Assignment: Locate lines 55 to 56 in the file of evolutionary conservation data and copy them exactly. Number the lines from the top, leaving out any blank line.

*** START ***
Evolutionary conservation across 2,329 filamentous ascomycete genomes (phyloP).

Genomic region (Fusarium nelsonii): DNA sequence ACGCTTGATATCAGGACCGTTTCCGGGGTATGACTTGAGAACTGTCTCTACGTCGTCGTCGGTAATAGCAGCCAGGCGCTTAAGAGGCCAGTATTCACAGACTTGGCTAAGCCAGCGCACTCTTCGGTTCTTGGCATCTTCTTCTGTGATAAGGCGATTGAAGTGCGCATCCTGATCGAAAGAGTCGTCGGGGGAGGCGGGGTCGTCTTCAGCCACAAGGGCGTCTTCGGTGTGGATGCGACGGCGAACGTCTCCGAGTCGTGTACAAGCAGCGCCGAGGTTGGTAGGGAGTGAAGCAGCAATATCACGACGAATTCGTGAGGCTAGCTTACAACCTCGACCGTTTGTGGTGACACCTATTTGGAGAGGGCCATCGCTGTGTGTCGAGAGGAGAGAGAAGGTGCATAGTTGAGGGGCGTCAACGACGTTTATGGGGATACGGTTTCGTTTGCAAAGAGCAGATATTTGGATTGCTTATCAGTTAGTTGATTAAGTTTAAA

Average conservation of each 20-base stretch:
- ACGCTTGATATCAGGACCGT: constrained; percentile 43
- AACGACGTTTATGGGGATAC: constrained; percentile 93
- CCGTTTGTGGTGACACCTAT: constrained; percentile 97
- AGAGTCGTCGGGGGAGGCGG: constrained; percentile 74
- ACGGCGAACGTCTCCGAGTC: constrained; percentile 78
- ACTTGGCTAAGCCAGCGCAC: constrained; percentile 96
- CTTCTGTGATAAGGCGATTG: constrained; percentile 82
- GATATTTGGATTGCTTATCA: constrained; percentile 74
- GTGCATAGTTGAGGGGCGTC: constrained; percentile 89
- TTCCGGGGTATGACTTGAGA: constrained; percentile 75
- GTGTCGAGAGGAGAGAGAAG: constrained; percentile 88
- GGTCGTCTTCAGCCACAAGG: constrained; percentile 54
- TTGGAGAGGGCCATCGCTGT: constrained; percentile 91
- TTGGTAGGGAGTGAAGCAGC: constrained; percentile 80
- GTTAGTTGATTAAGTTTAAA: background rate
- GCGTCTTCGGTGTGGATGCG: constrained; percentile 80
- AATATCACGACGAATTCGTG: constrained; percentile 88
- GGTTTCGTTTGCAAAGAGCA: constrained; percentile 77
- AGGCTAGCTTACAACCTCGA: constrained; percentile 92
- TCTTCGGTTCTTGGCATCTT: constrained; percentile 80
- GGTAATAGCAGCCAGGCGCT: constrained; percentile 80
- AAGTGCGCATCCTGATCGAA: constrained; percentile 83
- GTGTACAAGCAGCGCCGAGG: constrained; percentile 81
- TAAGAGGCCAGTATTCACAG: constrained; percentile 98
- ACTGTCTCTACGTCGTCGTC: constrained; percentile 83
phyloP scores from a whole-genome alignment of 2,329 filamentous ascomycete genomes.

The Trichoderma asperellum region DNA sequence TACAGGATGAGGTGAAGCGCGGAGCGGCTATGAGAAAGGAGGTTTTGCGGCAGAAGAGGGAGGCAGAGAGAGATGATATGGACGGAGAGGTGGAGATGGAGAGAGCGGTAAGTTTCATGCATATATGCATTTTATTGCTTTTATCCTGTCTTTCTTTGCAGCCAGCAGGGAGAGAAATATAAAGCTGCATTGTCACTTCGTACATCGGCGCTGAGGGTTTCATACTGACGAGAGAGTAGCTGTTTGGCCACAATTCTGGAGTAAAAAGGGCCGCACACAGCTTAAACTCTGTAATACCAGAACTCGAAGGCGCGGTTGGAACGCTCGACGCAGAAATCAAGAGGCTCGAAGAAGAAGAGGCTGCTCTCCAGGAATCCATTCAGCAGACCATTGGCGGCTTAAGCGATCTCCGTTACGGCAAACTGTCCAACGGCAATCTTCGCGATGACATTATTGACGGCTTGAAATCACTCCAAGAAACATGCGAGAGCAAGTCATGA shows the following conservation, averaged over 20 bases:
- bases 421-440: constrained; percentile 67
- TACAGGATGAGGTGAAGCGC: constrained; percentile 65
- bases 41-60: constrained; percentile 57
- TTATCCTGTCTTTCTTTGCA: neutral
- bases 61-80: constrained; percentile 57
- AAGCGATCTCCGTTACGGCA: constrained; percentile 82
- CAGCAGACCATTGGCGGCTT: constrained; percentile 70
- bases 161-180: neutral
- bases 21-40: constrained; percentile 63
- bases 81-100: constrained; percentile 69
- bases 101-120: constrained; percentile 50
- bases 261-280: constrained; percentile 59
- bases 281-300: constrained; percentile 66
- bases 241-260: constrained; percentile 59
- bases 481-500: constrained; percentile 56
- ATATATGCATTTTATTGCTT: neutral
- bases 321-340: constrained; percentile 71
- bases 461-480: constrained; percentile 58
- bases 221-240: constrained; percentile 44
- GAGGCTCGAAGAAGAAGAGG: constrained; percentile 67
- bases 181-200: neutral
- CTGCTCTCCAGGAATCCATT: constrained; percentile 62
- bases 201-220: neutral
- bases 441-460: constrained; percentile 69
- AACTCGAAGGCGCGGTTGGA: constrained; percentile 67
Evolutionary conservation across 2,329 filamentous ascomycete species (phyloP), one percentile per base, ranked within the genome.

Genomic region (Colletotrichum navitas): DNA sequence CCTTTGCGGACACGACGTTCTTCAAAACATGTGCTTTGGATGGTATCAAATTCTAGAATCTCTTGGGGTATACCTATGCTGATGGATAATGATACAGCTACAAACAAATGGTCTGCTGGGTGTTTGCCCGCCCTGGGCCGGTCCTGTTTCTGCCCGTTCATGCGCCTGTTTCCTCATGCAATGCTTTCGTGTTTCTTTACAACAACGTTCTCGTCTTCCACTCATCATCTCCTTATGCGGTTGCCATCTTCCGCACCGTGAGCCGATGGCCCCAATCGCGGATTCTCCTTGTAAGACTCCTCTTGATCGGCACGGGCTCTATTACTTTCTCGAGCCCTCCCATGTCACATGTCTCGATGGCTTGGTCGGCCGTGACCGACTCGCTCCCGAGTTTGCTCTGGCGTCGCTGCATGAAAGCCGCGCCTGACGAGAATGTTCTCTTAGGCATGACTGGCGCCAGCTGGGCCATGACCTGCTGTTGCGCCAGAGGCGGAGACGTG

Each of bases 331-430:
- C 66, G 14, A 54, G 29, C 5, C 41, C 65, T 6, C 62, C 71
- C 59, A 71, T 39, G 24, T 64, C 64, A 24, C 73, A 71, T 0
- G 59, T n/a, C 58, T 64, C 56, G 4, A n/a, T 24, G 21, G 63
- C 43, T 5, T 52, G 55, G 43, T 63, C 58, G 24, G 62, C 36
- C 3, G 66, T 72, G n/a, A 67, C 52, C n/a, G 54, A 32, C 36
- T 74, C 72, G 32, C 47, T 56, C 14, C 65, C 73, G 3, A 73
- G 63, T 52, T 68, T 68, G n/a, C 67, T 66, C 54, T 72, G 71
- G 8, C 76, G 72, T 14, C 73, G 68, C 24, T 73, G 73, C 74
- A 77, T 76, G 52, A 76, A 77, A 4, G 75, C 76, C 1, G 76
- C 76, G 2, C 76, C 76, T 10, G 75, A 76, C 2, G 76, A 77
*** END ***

- AACTCGAAGGCGCGGTTGGA: constrained; percentile 67
Evolutionary conservation across 2,329 filamentous ascomycete species (phyloP), one percentile per base, ranked within the genome.